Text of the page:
Other notable British losers this weekend were Jenson Button and Lewis Hamilton. Admittedly both drivers needed an awful lot to go their way in order to steal in on the title but neither driver even forced their way into the top three drivers for the season. Hamilton in particular will be left ruing his back to back failures to finish when coming into the home straight of the F1 season, not exactly what is expected of a former champion. The composure shown by German Sebastian Vettel was worthy of that of a man who has now usurped Hamilton as the youngest ever F1 champion.

Final loser of the weekend of British sport was me. I placed five pounds on Haye defeating Harrison in the fifth round in addition to the £14.95 spent on seeing the probable end of Audley Harrison’s career. Seems that I should have staked my money on Haye’s recommendation of a third round knockout…

Another Autumn of Discontent For English Rugby?

English rugby has stuttered and stumbled its way through the years that have elapsed since their awe-inspiring battle through to the final of the 2007 World Cup. However, following the victory against Australia in their own back yard and the narrow, spirited loss to the All Blacks last weekend many have started to believe once more that England can compete come 2011.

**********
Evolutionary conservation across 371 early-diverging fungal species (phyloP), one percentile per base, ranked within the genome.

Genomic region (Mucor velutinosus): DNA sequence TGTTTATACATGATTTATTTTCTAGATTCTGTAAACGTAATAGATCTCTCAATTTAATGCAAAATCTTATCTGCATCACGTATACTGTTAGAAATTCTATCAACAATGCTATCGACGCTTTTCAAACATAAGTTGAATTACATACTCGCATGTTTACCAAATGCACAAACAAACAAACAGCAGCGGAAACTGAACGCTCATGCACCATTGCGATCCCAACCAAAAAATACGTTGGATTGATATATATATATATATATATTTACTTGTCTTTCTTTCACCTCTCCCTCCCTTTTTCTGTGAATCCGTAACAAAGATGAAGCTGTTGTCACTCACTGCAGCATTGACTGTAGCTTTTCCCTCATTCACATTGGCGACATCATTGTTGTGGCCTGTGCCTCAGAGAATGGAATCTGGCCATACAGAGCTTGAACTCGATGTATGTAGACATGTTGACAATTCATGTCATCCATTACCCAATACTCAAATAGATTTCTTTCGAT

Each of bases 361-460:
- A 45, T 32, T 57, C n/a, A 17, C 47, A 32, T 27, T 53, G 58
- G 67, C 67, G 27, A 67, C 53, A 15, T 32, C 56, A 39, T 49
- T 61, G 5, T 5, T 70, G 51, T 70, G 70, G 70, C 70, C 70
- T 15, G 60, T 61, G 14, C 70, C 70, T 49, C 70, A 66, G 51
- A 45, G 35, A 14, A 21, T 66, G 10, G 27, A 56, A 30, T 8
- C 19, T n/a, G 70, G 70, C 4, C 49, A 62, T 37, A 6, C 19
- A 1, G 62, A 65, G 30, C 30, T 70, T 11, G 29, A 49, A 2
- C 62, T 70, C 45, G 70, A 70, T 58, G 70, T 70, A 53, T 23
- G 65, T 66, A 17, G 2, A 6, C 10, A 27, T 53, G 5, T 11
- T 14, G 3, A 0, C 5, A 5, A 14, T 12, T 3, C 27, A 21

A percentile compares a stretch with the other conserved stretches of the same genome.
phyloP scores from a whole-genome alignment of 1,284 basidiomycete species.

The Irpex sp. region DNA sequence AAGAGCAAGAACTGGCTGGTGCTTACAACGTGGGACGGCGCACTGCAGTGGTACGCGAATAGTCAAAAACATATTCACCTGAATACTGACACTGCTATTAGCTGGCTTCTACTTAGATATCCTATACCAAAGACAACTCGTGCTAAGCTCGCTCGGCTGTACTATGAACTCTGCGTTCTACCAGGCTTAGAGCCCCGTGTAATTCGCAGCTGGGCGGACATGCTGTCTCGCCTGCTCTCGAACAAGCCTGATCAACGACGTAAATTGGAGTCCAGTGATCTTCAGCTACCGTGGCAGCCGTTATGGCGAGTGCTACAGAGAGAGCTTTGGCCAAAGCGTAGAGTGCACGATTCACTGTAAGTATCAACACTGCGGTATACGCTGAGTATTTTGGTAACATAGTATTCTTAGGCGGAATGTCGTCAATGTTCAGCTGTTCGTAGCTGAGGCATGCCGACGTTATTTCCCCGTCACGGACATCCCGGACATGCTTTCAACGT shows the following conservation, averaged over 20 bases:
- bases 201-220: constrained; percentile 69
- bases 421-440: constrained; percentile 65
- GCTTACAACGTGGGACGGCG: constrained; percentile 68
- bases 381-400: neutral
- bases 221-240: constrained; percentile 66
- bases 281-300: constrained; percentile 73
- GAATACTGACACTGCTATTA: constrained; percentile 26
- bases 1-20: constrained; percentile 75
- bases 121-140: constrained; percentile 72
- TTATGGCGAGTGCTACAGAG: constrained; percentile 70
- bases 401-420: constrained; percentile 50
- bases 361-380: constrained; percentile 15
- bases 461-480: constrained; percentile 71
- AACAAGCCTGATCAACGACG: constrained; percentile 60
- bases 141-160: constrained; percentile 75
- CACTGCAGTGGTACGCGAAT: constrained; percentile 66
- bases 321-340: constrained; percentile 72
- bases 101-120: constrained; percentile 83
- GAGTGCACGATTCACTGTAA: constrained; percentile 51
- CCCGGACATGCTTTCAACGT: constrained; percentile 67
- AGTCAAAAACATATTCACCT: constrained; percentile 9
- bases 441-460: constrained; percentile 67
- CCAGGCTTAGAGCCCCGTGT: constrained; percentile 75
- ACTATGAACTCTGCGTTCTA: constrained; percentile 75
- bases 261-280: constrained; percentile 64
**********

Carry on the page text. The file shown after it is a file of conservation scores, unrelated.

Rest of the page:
On the contrary, I believe that spirited is all that can be said of England’s most recent showing. On the face of it a 26-16 defeat at home to the best side in the world is arguably a decent result but I believe that England blatantly lacked the sharpness, threat and clinical nature required to seriously worry the top nations.

All too often England resorted to the grunt and grind of negative forwards rugby, stumbling and stuttering their way up-field before repeatedly wasting all that effort when within metres of the line. Some would argue that the very fact that we were within striking distance of New Zealand throughout the second half is encouraging but in truth the All Blacks weren’t really on top of their game. Moments of inspiration were there from the likes of Carter, Rokocoko, and Gear as they always are when the Kiwi’s take the field but there did appear to be something lacking on their part. Surely when playing at home against a team performing a little under par a ten point deficit is not good enough, whether it be against the best team in the world or not.

English rugby sports the marvellous record of having won the World Cup in 2003 and having been the beaten finalists in 2007. In addition to this we have the richest rugby governing body in the world in the form of the RFU. These make up the foundations of a nation that should be going into every Test Match expecting victory, so why aren’t we?

Well the jury is out on that issue, but I would argue that currently our greatest strengths are our exciting young backs Ben Foden, Chris Ashton and Ben Youngs. Last weekend they weren’t given the necessary freedom until it was too late and New Zealand were cruising to victory. This weekend against arch-rivals Australia we need a new game plan. We simply cannot afford to let the game get away from us before we let our talented youngsters fly and take the fight to the opposition.

Sadly I fear that World Cup Hero turned England Coach Martin Johnson is to blame for a three year period of inconsistent performances. If you happen to have stumbled across this Mr.Johnson, Sir, I implore you to give our exciting players the license to play with the freedom which they exhibit so regularly in domestic Rugby.